Maybe ‘normal’ needs fixing

Published 12:00am Wednesday, April 3, 2013

Every year on April 2, the world observes Autism Awareness Day. At my house, the day started quietly. My daughter, the one who has autism, slept peacefully as I thought about what the words, “autism awareness” mean to me.

When we started this journey more than 20 years ago, there was not much awareness of autism. The only thing most folks knew about it came from the movie “Rain Man.” Even the special education experts in the school systems knew only a little about it back in the 1990s. My child was four-years-old before we heard the word “autism” as a diagnosis.

This was after months of visits to a psychiatrist specializing in children with special needs. He was not the one who said, “This child is on the autism spectrum.” What he told us was he wasn’t sure what was going on, but he said there were more children like our daughter showing up in his practice.

When someone did tell us what was going on, there was almost nothing in the way of treatment or services available, at least not in South Alabama. That is when I started reading everything I could get my hands on related to autism.

That was also when we bought a computer and jumped on the information super highway to learn as much as we could about this disorder. I read and read and read until my mind was tired. Then we tried one thing after another to see if something would help with the meltdowns and other behaviors that were so challenging.

We went to this doctor and that doctor. We tried this type therapy and that type vitamin. We spent a year on a special diet that was exhausting and expensive. Some things helped — a little. Nothing was the “cure” that many of the mothers wrote about in the books I read.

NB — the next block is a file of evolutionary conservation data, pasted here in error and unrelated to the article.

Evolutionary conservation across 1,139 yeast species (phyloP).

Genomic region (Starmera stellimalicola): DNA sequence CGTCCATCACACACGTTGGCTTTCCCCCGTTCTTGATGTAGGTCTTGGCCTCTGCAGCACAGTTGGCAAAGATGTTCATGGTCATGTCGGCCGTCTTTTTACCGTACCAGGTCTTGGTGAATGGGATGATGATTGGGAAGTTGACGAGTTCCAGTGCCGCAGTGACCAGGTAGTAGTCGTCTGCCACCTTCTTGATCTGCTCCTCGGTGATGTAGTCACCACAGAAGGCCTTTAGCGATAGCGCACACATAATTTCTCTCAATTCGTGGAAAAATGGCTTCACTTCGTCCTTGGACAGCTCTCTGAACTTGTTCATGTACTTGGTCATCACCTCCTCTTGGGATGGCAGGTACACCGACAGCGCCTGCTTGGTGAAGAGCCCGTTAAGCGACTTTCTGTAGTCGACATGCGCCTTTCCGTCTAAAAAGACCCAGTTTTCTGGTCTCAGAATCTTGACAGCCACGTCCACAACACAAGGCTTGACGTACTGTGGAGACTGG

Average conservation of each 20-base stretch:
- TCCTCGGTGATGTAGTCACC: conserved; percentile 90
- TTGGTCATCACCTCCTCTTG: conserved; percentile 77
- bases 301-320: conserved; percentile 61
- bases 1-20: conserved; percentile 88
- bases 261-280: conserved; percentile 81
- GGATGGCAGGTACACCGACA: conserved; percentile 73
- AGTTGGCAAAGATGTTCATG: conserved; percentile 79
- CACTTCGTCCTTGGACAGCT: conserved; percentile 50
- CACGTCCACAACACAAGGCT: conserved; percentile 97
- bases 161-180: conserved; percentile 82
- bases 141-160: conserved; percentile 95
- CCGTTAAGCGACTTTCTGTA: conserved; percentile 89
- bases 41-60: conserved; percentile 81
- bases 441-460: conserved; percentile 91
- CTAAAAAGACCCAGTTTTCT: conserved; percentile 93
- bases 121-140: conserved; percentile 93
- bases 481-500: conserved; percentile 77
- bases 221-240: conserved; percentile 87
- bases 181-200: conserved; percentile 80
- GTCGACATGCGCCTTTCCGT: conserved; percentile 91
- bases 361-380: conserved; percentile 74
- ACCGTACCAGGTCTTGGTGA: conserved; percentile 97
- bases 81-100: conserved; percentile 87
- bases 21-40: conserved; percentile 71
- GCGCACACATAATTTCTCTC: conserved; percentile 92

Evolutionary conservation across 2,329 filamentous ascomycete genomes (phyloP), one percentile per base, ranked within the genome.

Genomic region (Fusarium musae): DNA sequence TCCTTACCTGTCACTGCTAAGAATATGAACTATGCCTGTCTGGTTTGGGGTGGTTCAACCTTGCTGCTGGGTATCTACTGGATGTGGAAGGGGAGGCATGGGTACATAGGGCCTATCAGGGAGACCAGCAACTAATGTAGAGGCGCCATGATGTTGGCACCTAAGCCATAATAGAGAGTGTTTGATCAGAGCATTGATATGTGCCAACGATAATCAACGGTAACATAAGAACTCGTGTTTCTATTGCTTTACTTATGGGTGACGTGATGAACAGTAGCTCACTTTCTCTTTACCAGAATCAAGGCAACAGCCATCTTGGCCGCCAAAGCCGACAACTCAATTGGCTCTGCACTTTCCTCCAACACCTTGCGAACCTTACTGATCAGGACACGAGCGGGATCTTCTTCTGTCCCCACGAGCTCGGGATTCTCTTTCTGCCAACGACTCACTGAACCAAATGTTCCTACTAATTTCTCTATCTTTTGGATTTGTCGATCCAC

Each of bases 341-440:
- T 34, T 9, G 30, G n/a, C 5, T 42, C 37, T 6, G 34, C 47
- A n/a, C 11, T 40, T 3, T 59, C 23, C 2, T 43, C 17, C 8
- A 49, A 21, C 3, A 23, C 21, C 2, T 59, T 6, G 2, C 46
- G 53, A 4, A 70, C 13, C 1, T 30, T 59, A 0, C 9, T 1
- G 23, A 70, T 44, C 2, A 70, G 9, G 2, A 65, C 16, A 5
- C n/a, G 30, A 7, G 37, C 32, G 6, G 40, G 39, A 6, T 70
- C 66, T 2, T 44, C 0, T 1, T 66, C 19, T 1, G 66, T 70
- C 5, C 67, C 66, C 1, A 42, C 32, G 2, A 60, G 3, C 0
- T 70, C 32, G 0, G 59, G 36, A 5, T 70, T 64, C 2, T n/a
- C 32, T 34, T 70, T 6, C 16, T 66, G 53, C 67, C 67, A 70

I look back now on those years when I was so frantic to find the key that would unlock the autism box. I thought there was some magic thing I’d discover. I thought that was what I should do to make sure my daughter had a happy life.

All the while, she was growing up and for the most part seemed to enjoy her life. She was, and is, happy when she is happy. When she is sad or frustrated, she goes fully into those feelings as well.

She hides nothing and is not worried about whether it is acceptable to be that sad or that happy. She is who she is without pretense.

People write about feeling grief, shock and even disbelief when their child’s diagnosis is autism. Those were not emotions I felt. I never grieved for the child I didn’t have because I was so thrilled to have this wonderful person in my life. That she has autism is just part of the package.

So, another Autism Awareness Day arrived quietly at my house. Hopefully observing this day internationally will lead to more understanding and more resources for those who have autism. And by the way, that is now one in every 88 people, 1 in 54 for boys.

Of course, for my family every day there is autism awareness because I see every day that my daughter experiences life differently. Therefore, for me autism awareness is about remaining open to what the experience of living with this unique person teaches me.

Once I thought I needed to “fix” her autism. Now I understand that perhaps she (and all the others with autism) is here to let us know that our way of thinking about people who are different from what we label “normal” is what needs fixing.

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